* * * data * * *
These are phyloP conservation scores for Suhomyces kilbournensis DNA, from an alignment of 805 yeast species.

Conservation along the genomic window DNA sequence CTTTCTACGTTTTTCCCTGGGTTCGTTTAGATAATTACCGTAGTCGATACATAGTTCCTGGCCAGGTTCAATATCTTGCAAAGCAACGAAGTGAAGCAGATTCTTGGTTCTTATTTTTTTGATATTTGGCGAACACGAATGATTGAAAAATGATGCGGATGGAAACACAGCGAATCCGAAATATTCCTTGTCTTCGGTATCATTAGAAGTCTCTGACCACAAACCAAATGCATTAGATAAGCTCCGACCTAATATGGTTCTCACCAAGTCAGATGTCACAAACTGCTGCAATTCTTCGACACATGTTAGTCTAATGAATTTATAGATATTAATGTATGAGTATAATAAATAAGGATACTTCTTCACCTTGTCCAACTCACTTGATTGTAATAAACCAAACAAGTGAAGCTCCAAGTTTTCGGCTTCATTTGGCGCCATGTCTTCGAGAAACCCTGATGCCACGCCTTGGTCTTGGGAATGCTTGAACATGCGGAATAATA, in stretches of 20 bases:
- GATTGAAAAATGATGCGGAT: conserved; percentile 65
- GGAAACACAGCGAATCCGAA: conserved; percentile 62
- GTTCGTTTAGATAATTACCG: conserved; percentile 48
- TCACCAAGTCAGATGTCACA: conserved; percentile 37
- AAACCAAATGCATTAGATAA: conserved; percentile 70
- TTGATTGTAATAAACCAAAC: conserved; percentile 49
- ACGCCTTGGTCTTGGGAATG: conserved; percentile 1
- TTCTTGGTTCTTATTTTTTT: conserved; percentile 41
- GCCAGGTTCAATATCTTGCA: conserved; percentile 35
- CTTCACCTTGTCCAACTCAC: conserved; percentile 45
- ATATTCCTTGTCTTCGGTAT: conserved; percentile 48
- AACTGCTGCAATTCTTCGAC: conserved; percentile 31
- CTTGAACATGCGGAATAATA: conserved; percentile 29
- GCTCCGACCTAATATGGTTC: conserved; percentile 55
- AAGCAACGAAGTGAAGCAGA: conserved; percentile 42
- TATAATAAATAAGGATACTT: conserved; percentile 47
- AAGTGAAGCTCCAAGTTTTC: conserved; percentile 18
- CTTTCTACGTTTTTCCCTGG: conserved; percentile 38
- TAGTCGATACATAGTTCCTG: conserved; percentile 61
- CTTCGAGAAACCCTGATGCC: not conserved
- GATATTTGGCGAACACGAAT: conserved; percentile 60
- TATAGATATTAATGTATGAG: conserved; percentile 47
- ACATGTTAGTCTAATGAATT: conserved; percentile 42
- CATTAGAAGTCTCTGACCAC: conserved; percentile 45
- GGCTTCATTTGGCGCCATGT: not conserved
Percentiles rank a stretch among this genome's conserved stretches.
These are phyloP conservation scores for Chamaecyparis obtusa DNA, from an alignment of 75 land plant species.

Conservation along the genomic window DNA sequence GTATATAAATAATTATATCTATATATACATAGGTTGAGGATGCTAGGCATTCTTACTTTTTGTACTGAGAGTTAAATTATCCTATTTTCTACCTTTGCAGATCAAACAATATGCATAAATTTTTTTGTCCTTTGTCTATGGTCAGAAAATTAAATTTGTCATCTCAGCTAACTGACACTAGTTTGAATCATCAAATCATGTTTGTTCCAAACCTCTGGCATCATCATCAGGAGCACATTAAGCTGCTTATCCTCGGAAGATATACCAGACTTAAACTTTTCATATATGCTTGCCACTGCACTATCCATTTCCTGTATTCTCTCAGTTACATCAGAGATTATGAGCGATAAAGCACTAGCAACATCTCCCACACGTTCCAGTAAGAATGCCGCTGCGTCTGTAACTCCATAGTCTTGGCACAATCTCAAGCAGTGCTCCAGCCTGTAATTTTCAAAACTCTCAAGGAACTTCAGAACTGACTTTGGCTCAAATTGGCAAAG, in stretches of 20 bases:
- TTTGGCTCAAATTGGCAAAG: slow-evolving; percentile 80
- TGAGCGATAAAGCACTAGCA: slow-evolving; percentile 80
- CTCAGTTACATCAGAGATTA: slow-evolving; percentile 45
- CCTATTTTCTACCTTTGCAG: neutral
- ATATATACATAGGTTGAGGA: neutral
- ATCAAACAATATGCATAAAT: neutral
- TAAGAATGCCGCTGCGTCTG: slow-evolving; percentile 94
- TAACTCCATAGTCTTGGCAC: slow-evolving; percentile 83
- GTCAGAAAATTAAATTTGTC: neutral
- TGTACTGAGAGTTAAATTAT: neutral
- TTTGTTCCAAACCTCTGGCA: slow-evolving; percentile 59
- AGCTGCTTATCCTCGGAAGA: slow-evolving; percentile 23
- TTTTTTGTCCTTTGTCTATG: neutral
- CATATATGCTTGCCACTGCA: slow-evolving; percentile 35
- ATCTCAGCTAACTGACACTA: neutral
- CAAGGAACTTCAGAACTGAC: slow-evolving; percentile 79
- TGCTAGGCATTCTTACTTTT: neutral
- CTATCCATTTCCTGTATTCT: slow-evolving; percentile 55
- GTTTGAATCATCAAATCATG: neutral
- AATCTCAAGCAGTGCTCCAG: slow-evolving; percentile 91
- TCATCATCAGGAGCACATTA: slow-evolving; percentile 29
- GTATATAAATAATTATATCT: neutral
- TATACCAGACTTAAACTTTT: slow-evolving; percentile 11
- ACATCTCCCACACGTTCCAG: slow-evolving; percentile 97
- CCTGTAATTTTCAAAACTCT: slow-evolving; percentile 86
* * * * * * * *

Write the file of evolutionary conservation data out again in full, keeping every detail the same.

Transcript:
These are phyloP conservation scores for Suhomyces kilbournensis DNA, from an alignment of 805 yeast species.

Conservation along the genomic window DNA sequence CTTTCTACGTTTTTCCCTGGGTTCGTTTAGATAATTACCGTAGTCGATACATAGTTCCTGGCCAGGTTCAATATCTTGCAAAGCAACGAAGTGAAGCAGATTCTTGGTTCTTATTTTTTTGATATTTGGCGAACACGAATGATTGAAAAATGATGCGGATGGAAACACAGCGAATCCGAAATATTCCTTGTCTTCGGTATCATTAGAAGTCTCTGACCACAAACCAAATGCATTAGATAAGCTCCGACCTAATATGGTTCTCACCAAGTCAGATGTCACAAACTGCTGCAATTCTTCGACACATGTTAGTCTAATGAATTTATAGATATTAATGTATGAGTATAATAAATAAGGATACTTCTTCACCTTGTCCAACTCACTTGATTGTAATAAACCAAACAAGTGAAGCTCCAAGTTTTCGGCTTCATTTGGCGCCATGTCTTCGAGAAACCCTGATGCCACGCCTTGGTCTTGGGAATGCTTGAACATGCGGAATAATA, in stretches of 20 bases:
- GATTGAAAAATGATGCGGAT: conserved; percentile 65
- GGAAACACAGCGAATCCGAA: conserved; percentile 62
- GTTCGTTTAGATAATTACCG: conserved; percentile 48
- TCACCAAGTCAGATGTCACA: conserved; percentile 37
- AAACCAAATGCATTAGATAA: conserved; percentile 70
- TTGATTGTAATAAACCAAAC: conserved; percentile 49
- ACGCCTTGGTCTTGGGAATG: conserved; percentile 1
- TTCTTGGTTCTTATTTTTTT: conserved; percentile 41
- GCCAGGTTCAATATCTTGCA: conserved; percentile 35
- CTTCACCTTGTCCAACTCAC: conserved; percentile 45
- ATATTCCTTGTCTTCGGTAT: conserved; percentile 48
- AACTGCTGCAATTCTTCGAC: conserved; percentile 31
- CTTGAACATGCGGAATAATA: conserved; percentile 29
- GCTCCGACCTAATATGGTTC: conserved; percentile 55
- AAGCAACGAAGTGAAGCAGA: conserved; percentile 42
- TATAATAAATAAGGATACTT: conserved; percentile 47
- AAGTGAAGCTCCAAGTTTTC: conserved; percentile 18
- CTTTCTACGTTTTTCCCTGG: conserved; percentile 38
- TAGTCGATACATAGTTCCTG: conserved; percentile 61
- CTTCGAGAAACCCTGATGCC: not conserved
- GATATTTGGCGAACACGAAT: conserved; percentile 60
- TATAGATATTAATGTATGAG: conserved; percentile 47
- ACATGTTAGTCTAATGAATT: conserved; percentile 42
- CATTAGAAGTCTCTGACCAC: conserved; percentile 45
- GGCTTCATTTGGCGCCATGT: not conserved
Percentiles rank a stretch among this genome's conserved stretches.
These are phyloP conservation scores for Chamaecyparis obtusa DNA, from an alignment of 75 land plant species.

Conservation along the genomic window DNA sequence GTATATAAATAATTATATCTATATATACATAGGTTGAGGATGCTAGGCATTCTTACTTTTTGTACTGAGAGTTAAATTATCCTATTTTCTACCTTTGCAGATCAAACAATATGCATAAATTTTTTTGTCCTTTGTCTATGGTCAGAAAATTAAATTTGTCATCTCAGCTAACTGACACTAGTTTGAATCATCAAATCATGTTTGTTCCAAACCTCTGGCATCATCATCAGGAGCACATTAAGCTGCTTATCCTCGGAAGATATACCAGACTTAAACTTTTCATATATGCTTGCCACTGCACTATCCATTTCCTGTATTCTCTCAGTTACATCAGAGATTATGAGCGATAAAGCACTAGCAACATCTCCCACACGTTCCAGTAAGAATGCCGCTGCGTCTGTAACTCCATAGTCTTGGCACAATCTCAAGCAGTGCTCCAGCCTGTAATTTTCAAAACTCTCAAGGAACTTCAGAACTGACTTTGGCTCAAATTGGCAAAG, in stretches of 20 bases:
- TTTGGCTCAAATTGGCAAAG: slow-evolving; percentile 80
- TGAGCGATAAAGCACTAGCA: slow-evolving; percentile 80
- CTCAGTTACATCAGAGATTA: slow-evolving; percentile 45
- CCTATTTTCTACCTTTGCAG: neutral
- ATATATACATAGGTTGAGGA: neutral
- ATCAAACAATATGCATAAAT: neutral
- TAAGAATGCCGCTGCGTCTG: slow-evolving; percentile 94
- TAACTCCATAGTCTTGGCAC: slow-evolving; percentile 83
- GTCAGAAAATTAAATTTGTC: neutral
- TGTACTGAGAGTTAAATTAT: neutral
- TTTGTTCCAAACCTCTGGCA: slow-evolving; percentile 59
- AGCTGCTTATCCTCGGAAGA: slow-evolving; percentile 23
- TTTTTTGTCCTTTGTCTATG: neutral
- CATATATGCTTGCCACTGCA: slow-evolving; percentile 35
- ATCTCAGCTAACTGACACTA: neutral
- CAAGGAACTTCAGAACTGAC: slow-evolving; percentile 79
- TGCTAGGCATTCTTACTTTT: neutral
- CTATCCATTTCCTGTATTCT: slow-evolving; percentile 55
- GTTTGAATCATCAAATCATG: neutral
- AATCTCAAGCAGTGCTCCAG: slow-evolving; percentile 91
- TCATCATCAGGAGCACATTA: slow-evolving; percentile 29
- GTATATAAATAATTATATCT: neutral
- TATACCAGACTTAAACTTTT: slow-evolving; percentile 11
- ACATCTCCCACACGTTCCAG: slow-evolving; percentile 97
- CCTGTAATTTTCAAAACTCT: slow-evolving; percentile 86